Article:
Engineering is a precise discipline. We test, we measure, we simulate, we construct. We solve problems based on tangible criteria, experience, and time-tested formulae. And then we put our products into the hands of standard-issue humans and everything falls apart.
Embedded systems are where precise engineering meets erratic human nature. No matter how carefully we craft our latest design we just can't account for the apparent chaos that reigns among our customers.
Consider the evidence. It costs 99 to download a full-length CD-quality song but tinny 10-second ringtones sell for $2.50. Gasoline is cheaper than bottled water, but no one complains that Aquafina (filtered tap water) costs too much. Ounce per ounce, Wite-Out is more expensive than 12-year-old Scotch, and Pentium processors are more costly than pure gold.
We pay premium prices for logo T-shirts and become walking billboards for a company we know nothing about apart from the fact that its only business is self-promotional clothing. In a sane world, they'd be paying us for the advertising.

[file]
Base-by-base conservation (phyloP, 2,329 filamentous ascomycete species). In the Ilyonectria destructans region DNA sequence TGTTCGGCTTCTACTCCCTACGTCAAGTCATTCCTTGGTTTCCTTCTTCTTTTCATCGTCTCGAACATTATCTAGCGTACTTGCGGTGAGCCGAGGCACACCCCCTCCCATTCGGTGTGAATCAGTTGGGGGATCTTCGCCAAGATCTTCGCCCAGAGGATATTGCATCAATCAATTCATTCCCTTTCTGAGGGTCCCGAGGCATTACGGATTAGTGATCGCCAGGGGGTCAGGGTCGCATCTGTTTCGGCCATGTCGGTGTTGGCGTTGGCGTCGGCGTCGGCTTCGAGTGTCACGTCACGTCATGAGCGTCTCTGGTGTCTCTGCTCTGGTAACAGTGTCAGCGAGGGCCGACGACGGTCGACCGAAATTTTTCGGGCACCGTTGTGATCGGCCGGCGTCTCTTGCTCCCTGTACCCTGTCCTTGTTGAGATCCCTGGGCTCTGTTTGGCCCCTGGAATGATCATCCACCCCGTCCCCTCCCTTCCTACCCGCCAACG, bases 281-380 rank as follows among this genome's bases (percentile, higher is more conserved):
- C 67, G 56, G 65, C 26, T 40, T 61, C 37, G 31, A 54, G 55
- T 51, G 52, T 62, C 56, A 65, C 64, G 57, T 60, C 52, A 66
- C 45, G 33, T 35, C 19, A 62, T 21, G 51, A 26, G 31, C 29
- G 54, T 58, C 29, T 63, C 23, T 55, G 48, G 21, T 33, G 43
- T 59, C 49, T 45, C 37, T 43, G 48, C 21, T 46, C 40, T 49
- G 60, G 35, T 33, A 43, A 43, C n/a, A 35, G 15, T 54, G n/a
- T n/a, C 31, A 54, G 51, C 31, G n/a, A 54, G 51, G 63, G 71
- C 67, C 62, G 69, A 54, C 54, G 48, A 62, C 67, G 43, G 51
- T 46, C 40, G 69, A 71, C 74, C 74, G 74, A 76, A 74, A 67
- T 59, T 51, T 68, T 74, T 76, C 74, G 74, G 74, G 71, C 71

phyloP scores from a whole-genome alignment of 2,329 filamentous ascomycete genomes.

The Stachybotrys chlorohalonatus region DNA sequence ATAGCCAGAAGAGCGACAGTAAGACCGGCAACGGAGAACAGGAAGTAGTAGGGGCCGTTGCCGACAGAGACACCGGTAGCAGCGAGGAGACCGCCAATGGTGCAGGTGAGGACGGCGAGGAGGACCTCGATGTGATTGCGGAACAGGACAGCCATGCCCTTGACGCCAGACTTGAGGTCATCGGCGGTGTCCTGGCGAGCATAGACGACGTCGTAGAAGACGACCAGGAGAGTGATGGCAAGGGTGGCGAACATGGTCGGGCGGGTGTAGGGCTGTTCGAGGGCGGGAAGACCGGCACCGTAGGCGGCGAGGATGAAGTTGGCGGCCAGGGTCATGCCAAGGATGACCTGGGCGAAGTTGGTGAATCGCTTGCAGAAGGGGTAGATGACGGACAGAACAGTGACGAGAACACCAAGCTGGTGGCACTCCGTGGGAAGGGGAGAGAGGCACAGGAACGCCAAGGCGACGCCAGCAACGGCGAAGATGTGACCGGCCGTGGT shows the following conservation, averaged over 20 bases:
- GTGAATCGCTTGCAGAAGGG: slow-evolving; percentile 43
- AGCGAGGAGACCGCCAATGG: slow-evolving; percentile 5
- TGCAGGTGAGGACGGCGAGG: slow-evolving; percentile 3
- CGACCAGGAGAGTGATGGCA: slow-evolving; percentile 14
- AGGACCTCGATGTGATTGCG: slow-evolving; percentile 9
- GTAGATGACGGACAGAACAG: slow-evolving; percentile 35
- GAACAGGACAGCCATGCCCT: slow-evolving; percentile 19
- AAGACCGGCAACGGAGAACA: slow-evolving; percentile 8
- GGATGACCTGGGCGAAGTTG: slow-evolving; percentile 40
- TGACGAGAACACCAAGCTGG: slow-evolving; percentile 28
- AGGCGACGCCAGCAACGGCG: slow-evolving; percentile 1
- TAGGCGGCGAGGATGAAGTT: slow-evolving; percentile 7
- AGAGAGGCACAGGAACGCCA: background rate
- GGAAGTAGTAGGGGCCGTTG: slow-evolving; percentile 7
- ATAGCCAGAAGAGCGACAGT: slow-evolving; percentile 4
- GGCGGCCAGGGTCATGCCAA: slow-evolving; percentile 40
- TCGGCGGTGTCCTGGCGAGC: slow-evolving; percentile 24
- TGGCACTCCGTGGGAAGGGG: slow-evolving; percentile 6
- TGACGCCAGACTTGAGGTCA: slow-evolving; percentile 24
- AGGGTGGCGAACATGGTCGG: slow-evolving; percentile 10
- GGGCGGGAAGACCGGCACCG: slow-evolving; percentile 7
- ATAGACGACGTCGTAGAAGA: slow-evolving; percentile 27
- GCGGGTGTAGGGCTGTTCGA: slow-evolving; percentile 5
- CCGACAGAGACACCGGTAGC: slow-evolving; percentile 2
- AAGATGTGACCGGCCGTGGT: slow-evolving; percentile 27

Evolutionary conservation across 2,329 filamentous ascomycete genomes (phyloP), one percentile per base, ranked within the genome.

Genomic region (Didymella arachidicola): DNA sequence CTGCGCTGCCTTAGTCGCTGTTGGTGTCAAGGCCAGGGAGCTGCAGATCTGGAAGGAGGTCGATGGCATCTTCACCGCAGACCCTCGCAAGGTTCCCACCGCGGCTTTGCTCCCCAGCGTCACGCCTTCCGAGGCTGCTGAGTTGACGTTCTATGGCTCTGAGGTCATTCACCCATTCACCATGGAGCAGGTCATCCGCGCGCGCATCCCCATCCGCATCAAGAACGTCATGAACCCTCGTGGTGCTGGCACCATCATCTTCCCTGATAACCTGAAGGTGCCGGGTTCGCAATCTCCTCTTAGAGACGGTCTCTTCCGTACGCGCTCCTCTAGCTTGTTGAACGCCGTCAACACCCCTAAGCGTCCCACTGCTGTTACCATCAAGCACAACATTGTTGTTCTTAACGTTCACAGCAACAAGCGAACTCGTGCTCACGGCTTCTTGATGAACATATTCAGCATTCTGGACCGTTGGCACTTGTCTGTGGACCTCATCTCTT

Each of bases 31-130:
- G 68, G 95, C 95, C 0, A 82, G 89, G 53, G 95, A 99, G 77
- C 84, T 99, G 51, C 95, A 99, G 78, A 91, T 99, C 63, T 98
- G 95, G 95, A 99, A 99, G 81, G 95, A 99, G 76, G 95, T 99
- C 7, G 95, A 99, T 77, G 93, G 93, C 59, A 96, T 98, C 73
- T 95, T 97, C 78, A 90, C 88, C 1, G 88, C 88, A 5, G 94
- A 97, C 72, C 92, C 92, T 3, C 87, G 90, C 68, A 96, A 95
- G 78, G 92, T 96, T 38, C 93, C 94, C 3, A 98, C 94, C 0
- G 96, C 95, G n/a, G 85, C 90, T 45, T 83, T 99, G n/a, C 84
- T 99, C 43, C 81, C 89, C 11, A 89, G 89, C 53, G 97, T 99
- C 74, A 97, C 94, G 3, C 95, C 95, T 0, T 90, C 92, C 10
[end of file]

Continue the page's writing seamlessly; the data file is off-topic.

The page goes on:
But that's the way the world is, and we can't predict mass—or even individual—behavior. We can be as arbitrary as we like and other people seem to be enthusiastically embracing the same freedom. That's part of what makes life tough for an embedded systems designer.
Bugs can pop up in our code because users do weird things we never anticipated. The cleverest new feature can get totally ignored because users develop habits that circumvent the very problem we were trying to solve. Mediocre products sell like hotcakes while better, cheaper alternatives sit in the warehouse. It's frustrating when engineering discipline smacks its head on the low doorway of human nature.
The lessons from this are twofold. First, design for the worst case. Build in tough and reliable error handlers and expect the unexpected, particularly if you're designing for a consumer or end-user market. Second, listen to your marketing people. Horrific as that sounds, they're paid to factor in the human element. They may not know much about engineering but they're probably a lot closer to the real customer than the average developer is.
We all know that superior products don't always sell. A better mousetrap is just that: better, but not necessarily more successful. Scientists have the luxury of assuming a mathematically ideal environment. Engineers, on the other hand, have to take reality into account. That's why we get the big bucks.